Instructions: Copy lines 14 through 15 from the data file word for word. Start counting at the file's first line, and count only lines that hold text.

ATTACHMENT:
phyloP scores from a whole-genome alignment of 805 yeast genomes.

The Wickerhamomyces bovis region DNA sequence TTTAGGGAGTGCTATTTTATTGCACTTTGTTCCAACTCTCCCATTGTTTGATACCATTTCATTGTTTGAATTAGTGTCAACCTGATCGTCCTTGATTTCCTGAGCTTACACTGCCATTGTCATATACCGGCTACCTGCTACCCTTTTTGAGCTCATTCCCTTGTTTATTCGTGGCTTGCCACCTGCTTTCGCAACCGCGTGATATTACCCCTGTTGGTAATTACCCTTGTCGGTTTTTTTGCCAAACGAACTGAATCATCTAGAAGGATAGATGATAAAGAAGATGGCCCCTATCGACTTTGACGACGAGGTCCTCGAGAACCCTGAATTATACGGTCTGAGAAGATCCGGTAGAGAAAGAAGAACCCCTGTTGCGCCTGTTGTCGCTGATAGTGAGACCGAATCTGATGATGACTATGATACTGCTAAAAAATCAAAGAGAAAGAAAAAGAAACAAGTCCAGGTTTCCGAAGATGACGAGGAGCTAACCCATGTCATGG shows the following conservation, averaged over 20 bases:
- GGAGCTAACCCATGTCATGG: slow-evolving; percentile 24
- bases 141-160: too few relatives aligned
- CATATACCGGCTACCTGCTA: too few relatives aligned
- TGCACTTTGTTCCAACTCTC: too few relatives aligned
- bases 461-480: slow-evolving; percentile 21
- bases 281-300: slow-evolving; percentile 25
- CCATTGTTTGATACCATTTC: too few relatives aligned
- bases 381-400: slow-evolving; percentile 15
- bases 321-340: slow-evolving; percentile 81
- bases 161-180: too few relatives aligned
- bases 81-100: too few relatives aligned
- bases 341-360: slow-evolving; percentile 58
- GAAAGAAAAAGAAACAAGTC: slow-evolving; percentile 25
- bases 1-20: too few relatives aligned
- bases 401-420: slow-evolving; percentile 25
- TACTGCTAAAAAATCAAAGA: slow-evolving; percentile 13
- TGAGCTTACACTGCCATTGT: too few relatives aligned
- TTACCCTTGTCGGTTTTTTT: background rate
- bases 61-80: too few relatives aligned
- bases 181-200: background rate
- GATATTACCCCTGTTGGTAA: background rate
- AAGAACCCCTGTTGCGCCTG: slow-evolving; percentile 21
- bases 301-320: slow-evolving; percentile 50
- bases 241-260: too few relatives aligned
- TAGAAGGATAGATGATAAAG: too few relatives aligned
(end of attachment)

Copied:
- bases 341-360: slow-evolving; percentile 58
- GAAAGAAAAAGAAACAAGTC: slow-evolving; percentile 25